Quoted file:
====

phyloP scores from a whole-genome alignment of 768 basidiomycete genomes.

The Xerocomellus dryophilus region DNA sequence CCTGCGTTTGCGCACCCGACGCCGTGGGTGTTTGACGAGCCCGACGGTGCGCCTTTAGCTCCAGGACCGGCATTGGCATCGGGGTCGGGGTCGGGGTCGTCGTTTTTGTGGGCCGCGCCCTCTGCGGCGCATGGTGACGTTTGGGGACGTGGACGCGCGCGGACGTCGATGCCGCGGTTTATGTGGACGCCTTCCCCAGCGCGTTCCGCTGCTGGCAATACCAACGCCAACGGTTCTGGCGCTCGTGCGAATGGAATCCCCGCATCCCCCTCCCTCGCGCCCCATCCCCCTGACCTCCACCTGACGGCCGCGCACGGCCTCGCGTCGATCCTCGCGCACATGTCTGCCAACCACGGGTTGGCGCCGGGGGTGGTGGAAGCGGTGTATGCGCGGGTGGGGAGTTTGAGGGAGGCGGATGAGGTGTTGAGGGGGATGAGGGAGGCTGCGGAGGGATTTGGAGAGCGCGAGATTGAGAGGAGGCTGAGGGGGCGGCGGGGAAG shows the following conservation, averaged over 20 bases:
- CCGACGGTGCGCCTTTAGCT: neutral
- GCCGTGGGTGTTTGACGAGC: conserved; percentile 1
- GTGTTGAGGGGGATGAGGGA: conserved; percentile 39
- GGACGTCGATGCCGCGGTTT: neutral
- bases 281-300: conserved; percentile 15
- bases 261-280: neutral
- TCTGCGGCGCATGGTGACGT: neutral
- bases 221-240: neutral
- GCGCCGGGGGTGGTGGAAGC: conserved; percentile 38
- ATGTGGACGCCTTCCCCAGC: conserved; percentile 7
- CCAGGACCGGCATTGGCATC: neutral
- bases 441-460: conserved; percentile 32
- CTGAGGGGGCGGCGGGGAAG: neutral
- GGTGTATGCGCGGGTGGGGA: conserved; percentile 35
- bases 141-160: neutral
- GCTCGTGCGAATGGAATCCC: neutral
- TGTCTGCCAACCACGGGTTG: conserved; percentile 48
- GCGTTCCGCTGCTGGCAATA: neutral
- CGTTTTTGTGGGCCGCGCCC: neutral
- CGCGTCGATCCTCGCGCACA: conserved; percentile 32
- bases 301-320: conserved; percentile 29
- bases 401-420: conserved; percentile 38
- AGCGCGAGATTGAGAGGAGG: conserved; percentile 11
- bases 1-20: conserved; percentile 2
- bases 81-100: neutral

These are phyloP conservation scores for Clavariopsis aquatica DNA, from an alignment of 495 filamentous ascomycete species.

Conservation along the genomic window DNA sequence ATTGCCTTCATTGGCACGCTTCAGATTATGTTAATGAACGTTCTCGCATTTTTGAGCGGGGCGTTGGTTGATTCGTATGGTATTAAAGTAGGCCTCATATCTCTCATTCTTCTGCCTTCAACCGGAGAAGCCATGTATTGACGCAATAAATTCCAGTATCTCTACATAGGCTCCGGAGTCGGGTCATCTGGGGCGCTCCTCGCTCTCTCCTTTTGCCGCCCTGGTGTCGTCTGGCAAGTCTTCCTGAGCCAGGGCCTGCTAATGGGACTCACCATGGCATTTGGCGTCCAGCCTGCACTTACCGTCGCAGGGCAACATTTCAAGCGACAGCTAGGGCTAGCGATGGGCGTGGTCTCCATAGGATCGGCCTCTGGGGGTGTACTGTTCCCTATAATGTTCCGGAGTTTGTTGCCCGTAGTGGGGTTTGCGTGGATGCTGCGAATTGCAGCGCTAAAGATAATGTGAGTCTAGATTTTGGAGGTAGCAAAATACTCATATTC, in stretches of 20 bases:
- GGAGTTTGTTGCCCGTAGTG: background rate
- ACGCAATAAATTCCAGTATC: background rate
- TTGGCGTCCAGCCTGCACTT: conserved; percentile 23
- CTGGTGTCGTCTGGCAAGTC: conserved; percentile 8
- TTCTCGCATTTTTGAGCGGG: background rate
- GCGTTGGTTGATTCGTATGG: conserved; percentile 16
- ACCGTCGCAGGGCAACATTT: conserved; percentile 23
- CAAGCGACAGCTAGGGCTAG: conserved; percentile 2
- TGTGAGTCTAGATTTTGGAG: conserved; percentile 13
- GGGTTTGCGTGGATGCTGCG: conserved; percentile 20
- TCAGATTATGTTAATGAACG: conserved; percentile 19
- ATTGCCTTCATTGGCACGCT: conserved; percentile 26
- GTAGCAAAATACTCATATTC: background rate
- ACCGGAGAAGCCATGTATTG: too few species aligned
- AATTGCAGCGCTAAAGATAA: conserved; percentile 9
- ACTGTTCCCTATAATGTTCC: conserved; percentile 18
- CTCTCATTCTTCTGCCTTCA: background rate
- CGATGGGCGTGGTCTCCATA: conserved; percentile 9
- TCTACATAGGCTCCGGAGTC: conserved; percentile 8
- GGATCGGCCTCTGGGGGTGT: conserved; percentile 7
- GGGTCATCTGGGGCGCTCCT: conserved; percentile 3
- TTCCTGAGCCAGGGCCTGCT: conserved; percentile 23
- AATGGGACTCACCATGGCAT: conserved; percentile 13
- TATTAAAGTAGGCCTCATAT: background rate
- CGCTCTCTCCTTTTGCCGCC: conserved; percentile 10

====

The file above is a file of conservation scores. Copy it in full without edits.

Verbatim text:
phyloP scores from a whole-genome alignment of 768 basidiomycete genomes.

The Xerocomellus dryophilus region DNA sequence CCTGCGTTTGCGCACCCGACGCCGTGGGTGTTTGACGAGCCCGACGGTGCGCCTTTAGCTCCAGGACCGGCATTGGCATCGGGGTCGGGGTCGGGGTCGTCGTTTTTGTGGGCCGCGCCCTCTGCGGCGCATGGTGACGTTTGGGGACGTGGACGCGCGCGGACGTCGATGCCGCGGTTTATGTGGACGCCTTCCCCAGCGCGTTCCGCTGCTGGCAATACCAACGCCAACGGTTCTGGCGCTCGTGCGAATGGAATCCCCGCATCCCCCTCCCTCGCGCCCCATCCCCCTGACCTCCACCTGACGGCCGCGCACGGCCTCGCGTCGATCCTCGCGCACATGTCTGCCAACCACGGGTTGGCGCCGGGGGTGGTGGAAGCGGTGTATGCGCGGGTGGGGAGTTTGAGGGAGGCGGATGAGGTGTTGAGGGGGATGAGGGAGGCTGCGGAGGGATTTGGAGAGCGCGAGATTGAGAGGAGGCTGAGGGGGCGGCGGGGAAG shows the following conservation, averaged over 20 bases:
- CCGACGGTGCGCCTTTAGCT: neutral
- GCCGTGGGTGTTTGACGAGC: conserved; percentile 1
- GTGTTGAGGGGGATGAGGGA: conserved; percentile 39
- GGACGTCGATGCCGCGGTTT: neutral
- bases 281-300: conserved; percentile 15
- bases 261-280: neutral
- TCTGCGGCGCATGGTGACGT: neutral
- bases 221-240: neutral
- GCGCCGGGGGTGGTGGAAGC: conserved; percentile 38
- ATGTGGACGCCTTCCCCAGC: conserved; percentile 7
- CCAGGACCGGCATTGGCATC: neutral
- bases 441-460: conserved; percentile 32
- CTGAGGGGGCGGCGGGGAAG: neutral
- GGTGTATGCGCGGGTGGGGA: conserved; percentile 35
- bases 141-160: neutral
- GCTCGTGCGAATGGAATCCC: neutral
- TGTCTGCCAACCACGGGTTG: conserved; percentile 48
- GCGTTCCGCTGCTGGCAATA: neutral
- CGTTTTTGTGGGCCGCGCCC: neutral
- CGCGTCGATCCTCGCGCACA: conserved; percentile 32
- bases 301-320: conserved; percentile 29
- bases 401-420: conserved; percentile 38
- AGCGCGAGATTGAGAGGAGG: conserved; percentile 11
- bases 1-20: conserved; percentile 2
- bases 81-100: neutral

These are phyloP conservation scores for Clavariopsis aquatica DNA, from an alignment of 495 filamentous ascomycete species.

Conservation along the genomic window DNA sequence ATTGCCTTCATTGGCACGCTTCAGATTATGTTAATGAACGTTCTCGCATTTTTGAGCGGGGCGTTGGTTGATTCGTATGGTATTAAAGTAGGCCTCATATCTCTCATTCTTCTGCCTTCAACCGGAGAAGCCATGTATTGACGCAATAAATTCCAGTATCTCTACATAGGCTCCGGAGTCGGGTCATCTGGGGCGCTCCTCGCTCTCTCCTTTTGCCGCCCTGGTGTCGTCTGGCAAGTCTTCCTGAGCCAGGGCCTGCTAATGGGACTCACCATGGCATTTGGCGTCCAGCCTGCACTTACCGTCGCAGGGCAACATTTCAAGCGACAGCTAGGGCTAGCGATGGGCGTGGTCTCCATAGGATCGGCCTCTGGGGGTGTACTGTTCCCTATAATGTTCCGGAGTTTGTTGCCCGTAGTGGGGTTTGCGTGGATGCTGCGAATTGCAGCGCTAAAGATAATGTGAGTCTAGATTTTGGAGGTAGCAAAATACTCATATTC, in stretches of 20 bases:
- GGAGTTTGTTGCCCGTAGTG: background rate
- ACGCAATAAATTCCAGTATC: background rate
- TTGGCGTCCAGCCTGCACTT: conserved; percentile 23
- CTGGTGTCGTCTGGCAAGTC: conserved; percentile 8
- TTCTCGCATTTTTGAGCGGG: background rate
- GCGTTGGTTGATTCGTATGG: conserved; percentile 16
- ACCGTCGCAGGGCAACATTT: conserved; percentile 23
- CAAGCGACAGCTAGGGCTAG: conserved; percentile 2
- TGTGAGTCTAGATTTTGGAG: conserved; percentile 13
- GGGTTTGCGTGGATGCTGCG: conserved; percentile 20
- TCAGATTATGTTAATGAACG: conserved; percentile 19
- ATTGCCTTCATTGGCACGCT: conserved; percentile 26
- GTAGCAAAATACTCATATTC: background rate
- ACCGGAGAAGCCATGTATTG: too few species aligned
- AATTGCAGCGCTAAAGATAA: conserved; percentile 9
- ACTGTTCCCTATAATGTTCC: conserved; percentile 18
- CTCTCATTCTTCTGCCTTCA: background rate
- CGATGGGCGTGGTCTCCATA: conserved; percentile 9
- TCTACATAGGCTCCGGAGTC: conserved; percentile 8
- GGATCGGCCTCTGGGGGTGT: conserved; percentile 7
- GGGTCATCTGGGGCGCTCCT: conserved; percentile 3
- TTCCTGAGCCAGGGCCTGCT: conserved; percentile 23
- AATGGGACTCACCATGGCAT: conserved; percentile 13
- TATTAAAGTAGGCCTCATAT: background rate
- CGCTCTCTCCTTTTGCCGCC: conserved; percentile 10